Women say ‘vaxed’ comments ‘scared’ them

One Canadian mayor has raised hackles after suggesting an employee prepare for her period by preparing her for work with a vaccine linked to the deadly measles. Michelle Mungall, a progressive-leaning Democrat on the…

Women say 'vaxed' comments 'scared' them

One Canadian mayor has raised hackles after suggesting an employee prepare for her period by preparing her for work with a vaccine linked to the deadly measles.

Michelle Mungall, a progressive-leaning Democrat on the city council of Toronto, spoke out as she sparred with staff over a breastfeeding policy, or lack thereof.

Ms. Mungall said the woman had “implied” that her baby should be vaccinated as she breastfed.

“It scares me that people are not being educated on the consequences of not vaccinating their babies, then we have to go on and take care of them as they grow up, and we not have a system to support that,” Ms. Mungall wrote to the director of health services for Toronto, Jean Peckham.

Toronto Mayor John Tory tweeted that he was “sickened” by Ms. Mungall’s comments. The city issued a statement of its own, in which it appeared to add to Ms. Mungall’s woes by saying her comments “do not reflect the policies or practices of the City of Toronto.”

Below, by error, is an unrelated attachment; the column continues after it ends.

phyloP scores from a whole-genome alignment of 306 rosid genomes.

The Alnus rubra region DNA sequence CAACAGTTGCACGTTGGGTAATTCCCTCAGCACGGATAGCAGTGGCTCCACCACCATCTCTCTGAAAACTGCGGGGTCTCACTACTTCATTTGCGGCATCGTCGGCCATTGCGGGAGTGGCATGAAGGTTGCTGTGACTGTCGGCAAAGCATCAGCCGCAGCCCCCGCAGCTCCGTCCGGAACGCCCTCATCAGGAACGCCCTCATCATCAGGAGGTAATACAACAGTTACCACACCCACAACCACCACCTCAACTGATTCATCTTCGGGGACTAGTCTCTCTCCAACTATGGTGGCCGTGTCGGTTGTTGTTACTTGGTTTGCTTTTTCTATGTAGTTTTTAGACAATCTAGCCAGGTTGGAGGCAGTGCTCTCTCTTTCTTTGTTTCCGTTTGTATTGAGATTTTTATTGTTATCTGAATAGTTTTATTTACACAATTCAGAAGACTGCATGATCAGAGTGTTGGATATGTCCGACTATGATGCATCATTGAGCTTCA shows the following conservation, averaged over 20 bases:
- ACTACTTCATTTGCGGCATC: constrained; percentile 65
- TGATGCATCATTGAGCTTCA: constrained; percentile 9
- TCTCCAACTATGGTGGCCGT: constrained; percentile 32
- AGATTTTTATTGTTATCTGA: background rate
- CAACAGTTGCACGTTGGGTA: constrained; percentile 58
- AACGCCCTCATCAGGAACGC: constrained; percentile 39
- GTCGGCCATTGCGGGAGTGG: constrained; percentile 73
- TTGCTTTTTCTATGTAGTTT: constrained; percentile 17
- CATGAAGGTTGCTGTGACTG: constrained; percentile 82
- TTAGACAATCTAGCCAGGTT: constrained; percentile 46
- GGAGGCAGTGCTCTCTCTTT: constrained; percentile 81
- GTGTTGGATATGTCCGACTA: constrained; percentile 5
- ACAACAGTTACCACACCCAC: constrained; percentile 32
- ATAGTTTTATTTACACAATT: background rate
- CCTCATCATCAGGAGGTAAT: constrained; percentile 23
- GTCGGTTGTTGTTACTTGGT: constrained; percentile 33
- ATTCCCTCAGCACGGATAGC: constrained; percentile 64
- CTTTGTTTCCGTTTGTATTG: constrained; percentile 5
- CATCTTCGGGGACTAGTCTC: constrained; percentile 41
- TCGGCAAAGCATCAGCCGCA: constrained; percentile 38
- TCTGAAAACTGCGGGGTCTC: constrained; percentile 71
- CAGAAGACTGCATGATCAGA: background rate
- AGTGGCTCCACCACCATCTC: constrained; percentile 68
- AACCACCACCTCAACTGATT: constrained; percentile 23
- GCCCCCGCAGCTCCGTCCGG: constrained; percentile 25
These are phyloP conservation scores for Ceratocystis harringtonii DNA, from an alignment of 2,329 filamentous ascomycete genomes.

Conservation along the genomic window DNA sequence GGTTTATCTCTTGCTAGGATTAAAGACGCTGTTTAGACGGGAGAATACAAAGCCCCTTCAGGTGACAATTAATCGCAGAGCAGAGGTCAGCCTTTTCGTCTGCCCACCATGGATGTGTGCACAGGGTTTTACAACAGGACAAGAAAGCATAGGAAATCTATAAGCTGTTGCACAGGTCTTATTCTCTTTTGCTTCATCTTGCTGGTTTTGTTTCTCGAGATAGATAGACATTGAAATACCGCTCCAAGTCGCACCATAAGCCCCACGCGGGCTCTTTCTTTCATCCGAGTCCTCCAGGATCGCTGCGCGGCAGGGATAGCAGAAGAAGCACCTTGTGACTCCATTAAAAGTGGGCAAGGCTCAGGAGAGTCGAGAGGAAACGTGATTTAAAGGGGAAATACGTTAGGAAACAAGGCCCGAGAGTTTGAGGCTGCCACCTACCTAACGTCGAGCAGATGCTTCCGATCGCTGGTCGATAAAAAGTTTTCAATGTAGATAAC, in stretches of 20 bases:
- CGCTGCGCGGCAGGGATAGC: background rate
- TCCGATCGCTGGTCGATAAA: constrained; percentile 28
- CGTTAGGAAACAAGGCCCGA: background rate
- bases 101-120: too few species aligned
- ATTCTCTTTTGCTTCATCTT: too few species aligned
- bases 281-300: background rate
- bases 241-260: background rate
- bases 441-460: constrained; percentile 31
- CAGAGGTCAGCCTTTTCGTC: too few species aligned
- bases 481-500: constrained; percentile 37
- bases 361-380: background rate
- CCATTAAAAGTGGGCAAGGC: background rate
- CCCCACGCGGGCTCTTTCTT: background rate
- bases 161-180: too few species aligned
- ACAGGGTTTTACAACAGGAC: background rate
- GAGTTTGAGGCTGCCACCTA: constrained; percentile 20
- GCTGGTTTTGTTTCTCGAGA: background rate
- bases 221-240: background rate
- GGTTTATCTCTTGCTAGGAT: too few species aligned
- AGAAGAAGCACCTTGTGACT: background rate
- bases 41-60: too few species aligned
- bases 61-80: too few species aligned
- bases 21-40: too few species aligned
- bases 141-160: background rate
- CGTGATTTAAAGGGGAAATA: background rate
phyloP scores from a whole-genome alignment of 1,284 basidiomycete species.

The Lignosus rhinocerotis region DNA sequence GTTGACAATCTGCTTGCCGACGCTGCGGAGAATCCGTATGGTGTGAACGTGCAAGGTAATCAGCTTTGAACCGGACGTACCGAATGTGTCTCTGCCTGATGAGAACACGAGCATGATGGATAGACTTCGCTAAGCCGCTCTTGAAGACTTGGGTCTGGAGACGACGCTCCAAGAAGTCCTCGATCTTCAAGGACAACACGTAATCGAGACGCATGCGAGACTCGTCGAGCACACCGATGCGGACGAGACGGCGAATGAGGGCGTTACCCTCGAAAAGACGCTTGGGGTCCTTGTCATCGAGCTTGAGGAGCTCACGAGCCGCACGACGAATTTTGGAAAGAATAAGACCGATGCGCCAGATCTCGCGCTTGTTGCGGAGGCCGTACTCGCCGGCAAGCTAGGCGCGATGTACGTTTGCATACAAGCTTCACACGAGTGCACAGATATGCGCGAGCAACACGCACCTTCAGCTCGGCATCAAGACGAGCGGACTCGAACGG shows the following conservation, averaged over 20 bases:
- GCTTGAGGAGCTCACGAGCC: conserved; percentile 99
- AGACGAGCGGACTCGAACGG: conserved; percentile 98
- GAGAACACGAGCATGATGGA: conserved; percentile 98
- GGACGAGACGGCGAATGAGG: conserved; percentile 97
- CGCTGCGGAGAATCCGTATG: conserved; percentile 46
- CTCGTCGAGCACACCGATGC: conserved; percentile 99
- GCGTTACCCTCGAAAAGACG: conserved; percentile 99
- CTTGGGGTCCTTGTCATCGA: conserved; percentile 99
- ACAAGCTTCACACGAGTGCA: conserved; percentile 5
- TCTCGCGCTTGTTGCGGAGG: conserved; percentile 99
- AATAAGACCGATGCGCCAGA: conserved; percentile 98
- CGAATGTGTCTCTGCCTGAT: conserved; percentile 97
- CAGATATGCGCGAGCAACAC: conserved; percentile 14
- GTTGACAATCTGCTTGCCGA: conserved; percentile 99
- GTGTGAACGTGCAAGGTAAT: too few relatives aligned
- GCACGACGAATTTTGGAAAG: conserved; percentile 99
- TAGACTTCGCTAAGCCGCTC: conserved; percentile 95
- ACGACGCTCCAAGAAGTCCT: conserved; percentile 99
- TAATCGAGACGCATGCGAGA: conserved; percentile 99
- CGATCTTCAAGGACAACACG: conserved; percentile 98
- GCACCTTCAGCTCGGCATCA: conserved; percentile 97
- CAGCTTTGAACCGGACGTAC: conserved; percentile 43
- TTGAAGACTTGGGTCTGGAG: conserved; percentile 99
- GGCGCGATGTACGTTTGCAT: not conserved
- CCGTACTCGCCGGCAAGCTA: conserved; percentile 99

But it turns out Ms. Mungall was gone from city hall before the city’s statement. She didn’t respond to an email from BuzzFeed News.

Her comments were also posted on Facebook – and she has since removed the posts – sparking outrage among health officials. She even prompted Mayor Tory to say: “I’m extremely worried about her priorities.”

Mass vaccinations

The talk of mandatory vaccinations has long inflamed Canada’s anti-vaccination movement, which uses claims that immunization causes autism.

Toronto is one of several Canadian cities where anti-vaccination campaigns are running.

This particular city councilor is not anti-vaccination, just questioning why mandatory vaccinations do not apply to families in the poorest neighbourhoods.

Mayor Tory pledged that the city will move forward with health care to ensure that vaccines are available in health clinics.

“I’m actually very encouraged that they are moving forward,” he said, “both on the question of those doctors delivering vaccines but also making sure that those in neighbourhoods with the greatest need have easy access to those vaccines.”

One health official told CBC News that the mayor has endorsed “an alarming… [idea] that suggests anti-vaccine views should be reinforced,” and added that Toronto’s nurse-in-chief made clear on Monday that the city will not allow the councilor to keep her salary.

If you or someone you know is pregnant, please call: Public Health — Health Canada

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